In William Shakespeare's Hamlet, what is the significance (including the literary devices) of Hamlet's first soliloquy?   

1 Answer | Add Yours

auntlori's profile pic

Lori Steinbach | High School Teacher | (Level 3) Distinguished Educator

Posted on

Hamlet, by William Shakespeare, explores Hamlet's journey from the loss of his father to his final act of revenge against his father's murderer. The first time we meet Hamlet is in Act One scene two, and he is not happy. His mother has just gotten married--to Claudius, her brother-in-law and the man who murdered King Hamlet--only a month or so after her husband, the man she seemed to have loved so desperately, died.

Both Claudius and his mother scold Hamlet for acting so mournfully, and Hamlet says he will try to please them; however, as soon as he is alone we hear his thoughts in his first soliloquy of the play. 

The first thing he wishes in this monologue is that he could just die, that his "too too solid flesh would melt /Thaw and resolve itself into a dew!" His second wish is that God had not said that it was a sin to commit suicide, or obviously he would already have killed himself in his misery. Hamlet is a man who is concerned about the afterlife, which is one of the reasons he does not quickly kill Claudius, as Hamlet knows what God says about murder, too.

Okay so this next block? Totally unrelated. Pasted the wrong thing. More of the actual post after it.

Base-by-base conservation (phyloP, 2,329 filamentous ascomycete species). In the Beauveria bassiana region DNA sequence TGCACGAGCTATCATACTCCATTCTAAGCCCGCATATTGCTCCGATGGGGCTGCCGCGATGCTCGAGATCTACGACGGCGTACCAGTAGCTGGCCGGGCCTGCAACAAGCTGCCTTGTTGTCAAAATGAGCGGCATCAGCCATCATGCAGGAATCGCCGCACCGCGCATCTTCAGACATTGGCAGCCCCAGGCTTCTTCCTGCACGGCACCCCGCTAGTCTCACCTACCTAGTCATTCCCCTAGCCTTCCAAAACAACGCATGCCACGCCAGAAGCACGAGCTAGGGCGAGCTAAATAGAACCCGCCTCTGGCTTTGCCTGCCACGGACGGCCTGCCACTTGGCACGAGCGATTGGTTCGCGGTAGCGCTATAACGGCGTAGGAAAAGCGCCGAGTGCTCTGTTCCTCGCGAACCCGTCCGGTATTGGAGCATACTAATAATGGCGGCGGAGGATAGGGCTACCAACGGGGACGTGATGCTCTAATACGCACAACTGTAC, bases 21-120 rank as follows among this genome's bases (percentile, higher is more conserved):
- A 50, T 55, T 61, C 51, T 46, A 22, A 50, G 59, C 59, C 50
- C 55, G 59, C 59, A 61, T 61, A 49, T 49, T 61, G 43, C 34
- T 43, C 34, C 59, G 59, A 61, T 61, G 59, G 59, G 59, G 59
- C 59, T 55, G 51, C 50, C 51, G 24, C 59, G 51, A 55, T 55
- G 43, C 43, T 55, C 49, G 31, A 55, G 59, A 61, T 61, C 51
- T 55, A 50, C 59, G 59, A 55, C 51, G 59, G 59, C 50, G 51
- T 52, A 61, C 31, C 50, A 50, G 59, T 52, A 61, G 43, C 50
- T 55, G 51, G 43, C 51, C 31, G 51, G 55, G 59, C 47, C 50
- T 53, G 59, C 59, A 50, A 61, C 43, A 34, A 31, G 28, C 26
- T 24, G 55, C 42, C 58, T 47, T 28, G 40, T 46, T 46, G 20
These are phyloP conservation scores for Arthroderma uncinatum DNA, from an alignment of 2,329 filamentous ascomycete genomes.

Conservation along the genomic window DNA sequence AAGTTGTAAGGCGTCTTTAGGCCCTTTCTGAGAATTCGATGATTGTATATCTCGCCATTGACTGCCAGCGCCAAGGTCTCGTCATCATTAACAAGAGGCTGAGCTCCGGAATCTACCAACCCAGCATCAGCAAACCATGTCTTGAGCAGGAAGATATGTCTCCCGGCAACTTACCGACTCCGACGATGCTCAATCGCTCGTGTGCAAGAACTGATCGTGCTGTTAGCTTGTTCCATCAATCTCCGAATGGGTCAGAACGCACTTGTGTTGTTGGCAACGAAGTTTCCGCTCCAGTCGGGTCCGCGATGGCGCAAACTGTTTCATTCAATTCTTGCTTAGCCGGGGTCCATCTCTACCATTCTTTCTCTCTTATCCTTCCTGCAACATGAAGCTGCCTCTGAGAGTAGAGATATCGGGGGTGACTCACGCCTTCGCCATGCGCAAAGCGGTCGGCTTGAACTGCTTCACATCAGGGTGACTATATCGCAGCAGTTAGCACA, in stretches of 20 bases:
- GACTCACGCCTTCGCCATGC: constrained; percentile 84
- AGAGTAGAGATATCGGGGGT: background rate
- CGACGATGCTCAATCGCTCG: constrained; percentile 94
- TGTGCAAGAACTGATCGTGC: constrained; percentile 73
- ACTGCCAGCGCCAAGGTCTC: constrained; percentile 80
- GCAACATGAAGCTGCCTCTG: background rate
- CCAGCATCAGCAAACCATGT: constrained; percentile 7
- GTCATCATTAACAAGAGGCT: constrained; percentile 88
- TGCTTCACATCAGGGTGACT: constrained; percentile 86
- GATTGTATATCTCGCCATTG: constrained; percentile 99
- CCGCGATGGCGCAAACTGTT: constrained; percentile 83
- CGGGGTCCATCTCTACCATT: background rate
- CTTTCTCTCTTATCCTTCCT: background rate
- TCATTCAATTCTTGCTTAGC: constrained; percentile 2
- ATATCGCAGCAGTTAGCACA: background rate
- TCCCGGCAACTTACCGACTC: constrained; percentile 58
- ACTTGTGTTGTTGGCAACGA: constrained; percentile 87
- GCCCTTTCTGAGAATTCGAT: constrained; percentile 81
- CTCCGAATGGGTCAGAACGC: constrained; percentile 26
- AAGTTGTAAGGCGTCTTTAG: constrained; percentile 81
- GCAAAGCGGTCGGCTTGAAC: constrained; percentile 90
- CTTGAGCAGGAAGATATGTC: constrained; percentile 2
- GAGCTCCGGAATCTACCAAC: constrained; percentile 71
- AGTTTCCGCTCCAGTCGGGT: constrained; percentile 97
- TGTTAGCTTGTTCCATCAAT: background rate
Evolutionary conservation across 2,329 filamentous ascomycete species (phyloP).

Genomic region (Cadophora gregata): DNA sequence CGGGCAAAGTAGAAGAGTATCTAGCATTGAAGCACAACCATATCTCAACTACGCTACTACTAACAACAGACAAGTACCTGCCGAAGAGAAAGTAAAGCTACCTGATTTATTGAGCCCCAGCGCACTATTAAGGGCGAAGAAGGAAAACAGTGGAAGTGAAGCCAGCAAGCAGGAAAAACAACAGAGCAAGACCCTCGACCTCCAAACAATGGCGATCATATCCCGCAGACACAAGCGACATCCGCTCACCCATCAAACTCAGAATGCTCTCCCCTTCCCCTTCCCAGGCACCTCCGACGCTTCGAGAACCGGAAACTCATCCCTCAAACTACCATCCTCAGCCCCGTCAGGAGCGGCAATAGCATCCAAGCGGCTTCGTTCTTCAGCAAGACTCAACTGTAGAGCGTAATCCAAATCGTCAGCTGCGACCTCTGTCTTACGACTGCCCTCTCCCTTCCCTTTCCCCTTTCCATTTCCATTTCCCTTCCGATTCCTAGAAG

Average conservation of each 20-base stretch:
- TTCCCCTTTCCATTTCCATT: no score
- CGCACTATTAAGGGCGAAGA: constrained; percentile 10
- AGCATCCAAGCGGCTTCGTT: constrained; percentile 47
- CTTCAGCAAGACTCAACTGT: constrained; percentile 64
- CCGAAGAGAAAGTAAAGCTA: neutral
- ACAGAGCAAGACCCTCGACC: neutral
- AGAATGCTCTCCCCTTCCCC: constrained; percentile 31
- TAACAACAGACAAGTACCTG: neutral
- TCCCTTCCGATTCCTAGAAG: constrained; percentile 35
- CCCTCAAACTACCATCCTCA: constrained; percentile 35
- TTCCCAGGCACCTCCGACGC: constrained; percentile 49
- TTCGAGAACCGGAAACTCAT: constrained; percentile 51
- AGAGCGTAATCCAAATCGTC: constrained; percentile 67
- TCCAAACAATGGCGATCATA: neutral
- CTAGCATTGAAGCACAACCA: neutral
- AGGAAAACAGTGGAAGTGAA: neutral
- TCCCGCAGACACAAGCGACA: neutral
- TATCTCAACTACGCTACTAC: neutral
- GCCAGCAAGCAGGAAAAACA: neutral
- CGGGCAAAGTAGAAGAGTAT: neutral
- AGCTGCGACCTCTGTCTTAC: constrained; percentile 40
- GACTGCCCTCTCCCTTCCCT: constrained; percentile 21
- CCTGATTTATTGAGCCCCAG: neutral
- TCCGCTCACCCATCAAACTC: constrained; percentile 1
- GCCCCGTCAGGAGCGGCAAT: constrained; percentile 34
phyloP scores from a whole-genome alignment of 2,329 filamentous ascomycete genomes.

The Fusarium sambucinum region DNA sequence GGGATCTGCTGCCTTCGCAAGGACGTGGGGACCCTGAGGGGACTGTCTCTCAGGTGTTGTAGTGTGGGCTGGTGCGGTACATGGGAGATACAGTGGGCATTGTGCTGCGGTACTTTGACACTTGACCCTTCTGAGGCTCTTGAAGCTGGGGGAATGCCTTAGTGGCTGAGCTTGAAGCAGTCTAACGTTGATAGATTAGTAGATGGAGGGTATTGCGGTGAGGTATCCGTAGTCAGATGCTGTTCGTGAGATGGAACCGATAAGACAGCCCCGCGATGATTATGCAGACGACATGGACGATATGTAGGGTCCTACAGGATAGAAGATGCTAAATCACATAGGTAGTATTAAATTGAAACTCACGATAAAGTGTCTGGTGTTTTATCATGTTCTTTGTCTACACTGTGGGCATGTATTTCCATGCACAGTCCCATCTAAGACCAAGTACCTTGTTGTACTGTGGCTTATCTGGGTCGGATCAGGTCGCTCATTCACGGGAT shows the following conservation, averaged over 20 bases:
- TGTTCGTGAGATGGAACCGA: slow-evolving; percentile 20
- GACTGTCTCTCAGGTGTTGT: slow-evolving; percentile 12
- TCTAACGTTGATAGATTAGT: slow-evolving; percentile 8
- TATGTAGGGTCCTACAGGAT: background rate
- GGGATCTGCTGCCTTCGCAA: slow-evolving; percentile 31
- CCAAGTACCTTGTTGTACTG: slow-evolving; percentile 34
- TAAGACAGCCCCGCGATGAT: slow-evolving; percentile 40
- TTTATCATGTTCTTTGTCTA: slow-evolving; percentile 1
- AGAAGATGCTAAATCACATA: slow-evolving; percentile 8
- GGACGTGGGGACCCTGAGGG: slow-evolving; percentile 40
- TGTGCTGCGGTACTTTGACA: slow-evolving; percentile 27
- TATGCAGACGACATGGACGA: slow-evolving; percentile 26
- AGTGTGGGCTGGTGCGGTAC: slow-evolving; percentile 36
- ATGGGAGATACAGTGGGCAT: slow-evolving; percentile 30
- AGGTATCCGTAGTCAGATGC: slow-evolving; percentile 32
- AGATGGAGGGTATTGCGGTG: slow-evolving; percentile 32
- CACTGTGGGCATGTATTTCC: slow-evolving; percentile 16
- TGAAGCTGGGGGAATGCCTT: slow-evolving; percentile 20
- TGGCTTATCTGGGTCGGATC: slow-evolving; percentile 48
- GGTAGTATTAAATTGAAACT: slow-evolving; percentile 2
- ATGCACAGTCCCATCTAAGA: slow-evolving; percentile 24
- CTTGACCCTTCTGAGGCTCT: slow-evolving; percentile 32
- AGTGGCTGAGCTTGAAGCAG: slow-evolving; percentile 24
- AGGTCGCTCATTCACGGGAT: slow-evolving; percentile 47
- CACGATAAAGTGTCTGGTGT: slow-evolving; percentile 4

Hamlet describes his unhappy and unprofitable life (in the form of a simile) as 

...an unweeded garden,
That grows to seed; things rank and gross in nature
Possess it merely.

 

For the rest of the soliloquy, he is angry with his mother for seeming to love her husband so well that she cried "Niobe's tears" (an allusion to the Greek goddess Niobe who cried in her grief even after being turned into a stone statue) and then so quickly marrying Claudius. He compares his father to Hyperion and Claudius to a satyr; then he says Claudius is as much like King Hamlet as Hamlet is to Hercules--which means they are not at all alike (more allusions to Greek mythology).

Hamlet says, "Frailty, thy name is woman!" and compares his mother to an animal, saying a dumb beast "would have mourn'd longer." He is disgusted that she is sleeping on "incestuous sheets," and knows "it is not nor it cannot come to good." Despite his heartbreak and anger, Hamlet knows he cannot speak his sorrow to these two people: "But break, my heart; for I must hold my tongue."

This is the first time we hear Hamlet's thoughts, and it is clear that he hates his current life. He does not like Claudius because he is an inferior man to Hamlet's father, and he is angry with his mother for making such a terrible choice after seeming to love her first husband so much. Anyone in Hamlet's position would undoubtedly be thinking the same things and feeling the same way, another example of Shakespeare's universal themes. 

 


 


Sources:

We’ve answered 318,984 questions. We can answer yours, too.

Ask a question